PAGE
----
Figure 2a depicts high-resolution X-ray diffraction (XRD) linear scans of LMO/BTO/STO SLs with varied n. Multiple satellite peaks are observed around the (001) and (002) main Bragg reflections, corroborating the well-defined artificial periodicity of the SL structures. The periodic lengths derived from those satellite peaks are in excellent agreement with our design. The main peaks indicated by arrows gradually shift to lower angles upon increasing n due to the much greater out-of-plane lattice constants of BTO than STO and LMO. The gradually weakened intensity of the (002) main peak for n ≥ 6 is in close resemblance to the BTO/STO SLs grown on STO substrates14. The gradual extinction of the (002) peak can be well captured by XRD simulations without involving extra thickness fluctuations or strain relaxations (Supplementary Fig. 4), meaning that this trend is intrinsic to the SL series and not correlated with the film quality. The crystallinity was assessed by measuring XRD rocking curves around the SL (001) peak (Supplementary Fig. 5a). A typical full width at half maximum of ~0.8° is obtained. XRD phi scans around Si (202) and SL (101)pc reflections ascertain the cube-on-cube epitaxial relationship between the SL and Si (Supplementary Fig. 5b), with SL [100]pc//Si [110]. In order to gain insights into the strain states, we conducted reciprocal space mapping (RSM) around the SL (103)pc reflection as depicted in Fig. 2b and Supplementary Fig. 6. The broad feature is caused by the in-plane mosaic spread of the SLs, which is generally present in oxide films grown on silicon31,35,36,37. As n increases, the reflection shifts to smaller in-plane Q value, corresponding to an expanded in-plane lattice spacing. This means the compressive strain applied to BTO decreases with increasing its volume fraction. The derived in-plane lattice constant (a) along with the mean out-of-plane lattice constant (cm) are summarized in Fig. 2c. The LMO/STO SL (L8B0S5) shows a = 3.924 Å and cm = 3.876 Å, pointing to an in-plane tensile strain. This strain is caused by the difference in thermal expansion coefficients between silicon (~2.6 × 10−6 K−1) and oxides (~8.7 × 10−6 K−1 for STO and ~11.2 × 10−6 K−1 for LMO)31,35. At the growth temperature, the SLs are fully relaxed from silicon and a is mostly determined by the relative thickness ratio among the constituent layers37. As the samples cool down to room temperature, a is constrained by the additional thermal tension from silicon31,35,36. As seen in Fig. 2c, a steadily increases from 3.942 Å at n = 2 to 3.960 Å at n = 8, and then barely changes with further increasing n. By assuming that the BTO layers in all SLs are c-axis oriented, the in-plane compressive strain applied to BTO can be estimated as −1.3% for n = 2 and −0.8% for n ≥ 8.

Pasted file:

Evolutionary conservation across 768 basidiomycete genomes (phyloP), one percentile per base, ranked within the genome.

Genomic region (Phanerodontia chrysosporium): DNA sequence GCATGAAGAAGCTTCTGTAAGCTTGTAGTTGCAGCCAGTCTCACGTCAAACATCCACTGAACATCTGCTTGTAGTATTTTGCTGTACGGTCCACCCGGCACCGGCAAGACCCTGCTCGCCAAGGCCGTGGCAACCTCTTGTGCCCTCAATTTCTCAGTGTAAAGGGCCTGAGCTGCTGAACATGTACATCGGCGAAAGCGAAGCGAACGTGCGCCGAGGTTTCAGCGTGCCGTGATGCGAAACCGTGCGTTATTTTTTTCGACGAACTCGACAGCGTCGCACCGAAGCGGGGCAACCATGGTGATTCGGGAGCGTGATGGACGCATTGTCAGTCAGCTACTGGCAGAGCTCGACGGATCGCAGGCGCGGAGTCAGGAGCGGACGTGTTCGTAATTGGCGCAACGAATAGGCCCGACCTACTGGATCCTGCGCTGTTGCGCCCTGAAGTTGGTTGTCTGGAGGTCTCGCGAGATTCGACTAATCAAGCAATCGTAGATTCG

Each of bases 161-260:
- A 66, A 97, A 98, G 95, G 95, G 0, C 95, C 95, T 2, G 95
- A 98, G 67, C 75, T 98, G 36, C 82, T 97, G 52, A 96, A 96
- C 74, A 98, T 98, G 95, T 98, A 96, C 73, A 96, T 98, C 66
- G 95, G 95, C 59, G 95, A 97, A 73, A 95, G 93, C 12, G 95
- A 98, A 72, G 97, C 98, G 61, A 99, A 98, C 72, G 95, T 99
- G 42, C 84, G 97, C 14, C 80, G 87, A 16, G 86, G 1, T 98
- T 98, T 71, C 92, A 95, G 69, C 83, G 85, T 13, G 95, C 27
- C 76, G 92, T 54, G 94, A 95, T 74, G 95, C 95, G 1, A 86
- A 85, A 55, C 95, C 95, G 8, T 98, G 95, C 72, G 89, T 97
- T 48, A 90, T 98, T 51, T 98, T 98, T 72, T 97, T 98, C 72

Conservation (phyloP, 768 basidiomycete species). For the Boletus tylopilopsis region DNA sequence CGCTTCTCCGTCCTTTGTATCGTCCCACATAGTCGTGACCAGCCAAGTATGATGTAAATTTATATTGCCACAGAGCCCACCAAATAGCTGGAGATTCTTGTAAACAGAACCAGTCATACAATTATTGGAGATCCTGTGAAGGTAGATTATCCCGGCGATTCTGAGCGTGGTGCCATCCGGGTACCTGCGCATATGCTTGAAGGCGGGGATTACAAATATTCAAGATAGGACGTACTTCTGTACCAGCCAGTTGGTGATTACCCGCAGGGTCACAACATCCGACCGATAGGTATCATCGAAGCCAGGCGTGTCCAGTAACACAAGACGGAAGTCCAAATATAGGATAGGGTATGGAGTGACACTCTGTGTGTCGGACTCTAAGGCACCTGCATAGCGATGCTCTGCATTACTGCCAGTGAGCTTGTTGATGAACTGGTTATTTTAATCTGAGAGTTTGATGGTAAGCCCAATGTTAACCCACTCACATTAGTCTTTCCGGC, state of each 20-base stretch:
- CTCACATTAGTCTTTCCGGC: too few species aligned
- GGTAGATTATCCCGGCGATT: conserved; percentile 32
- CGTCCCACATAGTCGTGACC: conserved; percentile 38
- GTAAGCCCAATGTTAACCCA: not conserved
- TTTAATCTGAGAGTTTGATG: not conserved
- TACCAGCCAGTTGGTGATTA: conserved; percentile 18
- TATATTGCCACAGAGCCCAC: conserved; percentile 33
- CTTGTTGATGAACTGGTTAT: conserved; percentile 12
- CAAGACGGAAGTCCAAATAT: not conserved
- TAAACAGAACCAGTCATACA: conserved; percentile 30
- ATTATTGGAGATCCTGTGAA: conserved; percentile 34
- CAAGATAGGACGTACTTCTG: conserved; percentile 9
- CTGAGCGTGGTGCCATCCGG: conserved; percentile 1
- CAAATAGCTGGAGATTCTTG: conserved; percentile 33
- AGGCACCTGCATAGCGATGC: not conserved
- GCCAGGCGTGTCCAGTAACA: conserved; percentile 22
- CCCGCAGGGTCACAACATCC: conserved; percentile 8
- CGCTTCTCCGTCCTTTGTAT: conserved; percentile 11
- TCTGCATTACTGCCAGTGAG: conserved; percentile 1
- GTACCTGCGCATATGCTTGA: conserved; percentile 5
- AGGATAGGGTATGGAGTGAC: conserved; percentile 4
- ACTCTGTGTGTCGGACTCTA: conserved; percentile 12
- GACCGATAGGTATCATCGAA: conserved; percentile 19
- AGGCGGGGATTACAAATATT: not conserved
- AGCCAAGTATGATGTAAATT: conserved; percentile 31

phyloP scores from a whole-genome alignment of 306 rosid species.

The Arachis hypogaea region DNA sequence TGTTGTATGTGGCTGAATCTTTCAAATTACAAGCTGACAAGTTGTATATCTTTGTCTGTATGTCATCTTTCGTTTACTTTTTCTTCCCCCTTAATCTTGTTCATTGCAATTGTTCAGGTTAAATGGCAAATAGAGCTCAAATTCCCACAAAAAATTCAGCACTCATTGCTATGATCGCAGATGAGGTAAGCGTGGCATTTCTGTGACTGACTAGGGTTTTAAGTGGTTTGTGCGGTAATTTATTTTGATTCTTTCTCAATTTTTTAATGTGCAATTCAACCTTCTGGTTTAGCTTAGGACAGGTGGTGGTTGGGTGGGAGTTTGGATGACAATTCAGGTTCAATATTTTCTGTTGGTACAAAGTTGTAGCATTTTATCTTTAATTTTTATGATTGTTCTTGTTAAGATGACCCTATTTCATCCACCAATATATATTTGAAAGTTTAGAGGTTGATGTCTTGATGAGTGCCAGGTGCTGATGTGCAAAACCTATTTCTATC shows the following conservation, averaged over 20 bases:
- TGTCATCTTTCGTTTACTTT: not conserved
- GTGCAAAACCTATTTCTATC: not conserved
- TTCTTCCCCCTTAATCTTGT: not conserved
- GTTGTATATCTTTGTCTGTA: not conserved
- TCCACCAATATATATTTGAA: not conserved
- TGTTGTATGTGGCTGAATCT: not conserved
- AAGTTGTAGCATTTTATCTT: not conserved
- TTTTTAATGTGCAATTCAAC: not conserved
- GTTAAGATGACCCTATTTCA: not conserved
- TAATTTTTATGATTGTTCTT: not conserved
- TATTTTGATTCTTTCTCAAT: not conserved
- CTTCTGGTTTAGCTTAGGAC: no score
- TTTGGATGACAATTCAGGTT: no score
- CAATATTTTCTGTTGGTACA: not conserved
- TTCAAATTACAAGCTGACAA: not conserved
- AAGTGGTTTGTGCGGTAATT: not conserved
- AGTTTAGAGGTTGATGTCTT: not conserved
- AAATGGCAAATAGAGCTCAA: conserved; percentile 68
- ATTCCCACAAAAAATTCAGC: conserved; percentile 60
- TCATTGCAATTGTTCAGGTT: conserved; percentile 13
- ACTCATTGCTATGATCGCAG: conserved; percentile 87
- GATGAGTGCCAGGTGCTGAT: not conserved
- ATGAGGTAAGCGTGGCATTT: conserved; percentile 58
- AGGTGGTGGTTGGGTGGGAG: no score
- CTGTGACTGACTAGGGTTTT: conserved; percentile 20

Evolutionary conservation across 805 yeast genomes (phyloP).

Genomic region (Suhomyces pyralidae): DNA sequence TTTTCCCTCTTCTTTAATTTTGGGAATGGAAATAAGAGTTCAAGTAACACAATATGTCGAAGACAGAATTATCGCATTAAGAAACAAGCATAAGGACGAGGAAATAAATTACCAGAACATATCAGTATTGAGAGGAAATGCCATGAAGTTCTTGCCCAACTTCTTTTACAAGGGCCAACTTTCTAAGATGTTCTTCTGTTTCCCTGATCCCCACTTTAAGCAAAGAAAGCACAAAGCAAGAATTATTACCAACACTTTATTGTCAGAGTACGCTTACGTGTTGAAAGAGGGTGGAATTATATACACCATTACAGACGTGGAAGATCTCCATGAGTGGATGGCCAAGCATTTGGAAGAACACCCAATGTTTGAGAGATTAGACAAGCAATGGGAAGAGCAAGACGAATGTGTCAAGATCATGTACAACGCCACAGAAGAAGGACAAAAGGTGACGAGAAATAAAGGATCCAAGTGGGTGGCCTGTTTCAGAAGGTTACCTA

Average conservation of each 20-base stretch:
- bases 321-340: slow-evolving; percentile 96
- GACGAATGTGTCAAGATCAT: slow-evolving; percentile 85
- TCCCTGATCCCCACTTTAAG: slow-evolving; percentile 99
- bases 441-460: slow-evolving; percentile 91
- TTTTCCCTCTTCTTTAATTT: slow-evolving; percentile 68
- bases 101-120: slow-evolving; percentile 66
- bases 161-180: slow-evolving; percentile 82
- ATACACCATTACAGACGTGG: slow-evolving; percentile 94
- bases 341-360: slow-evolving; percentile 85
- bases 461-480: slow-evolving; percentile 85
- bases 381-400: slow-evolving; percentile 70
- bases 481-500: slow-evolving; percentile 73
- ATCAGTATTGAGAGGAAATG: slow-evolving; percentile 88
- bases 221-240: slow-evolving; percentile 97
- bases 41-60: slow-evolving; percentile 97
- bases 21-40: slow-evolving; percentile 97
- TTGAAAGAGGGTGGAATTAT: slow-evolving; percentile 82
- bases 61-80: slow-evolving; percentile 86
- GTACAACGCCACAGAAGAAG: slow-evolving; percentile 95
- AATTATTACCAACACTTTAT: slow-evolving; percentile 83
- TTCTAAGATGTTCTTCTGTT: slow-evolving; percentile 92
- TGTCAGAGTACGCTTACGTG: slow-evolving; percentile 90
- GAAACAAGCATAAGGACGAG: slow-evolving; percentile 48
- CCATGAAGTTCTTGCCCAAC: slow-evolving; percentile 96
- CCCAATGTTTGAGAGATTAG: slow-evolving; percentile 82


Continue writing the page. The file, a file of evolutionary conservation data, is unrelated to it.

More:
Fig. 2: Thickness dependent strain states in LMO/BTO/STO SLs.
figure 2

a XRD θ-2θ scans of the SLs with varied layer thickness of BTO grown on Si/STO. The arrows indicate the (001) and (002) main peaks. The satellite peaks are indexed for the L8B12S5 SL. b RSMs around the (103)pc reflection of L8B0S5, L8B2S5 and L8B4S5. c Extracted in-plane (mean out-of-plane) lattice constant, a (cm) as a function of the layer number of BTO. The dashed lines indicate the lattice constants of bulk STO, LMO and BTO.

STEM mapping of tetragonality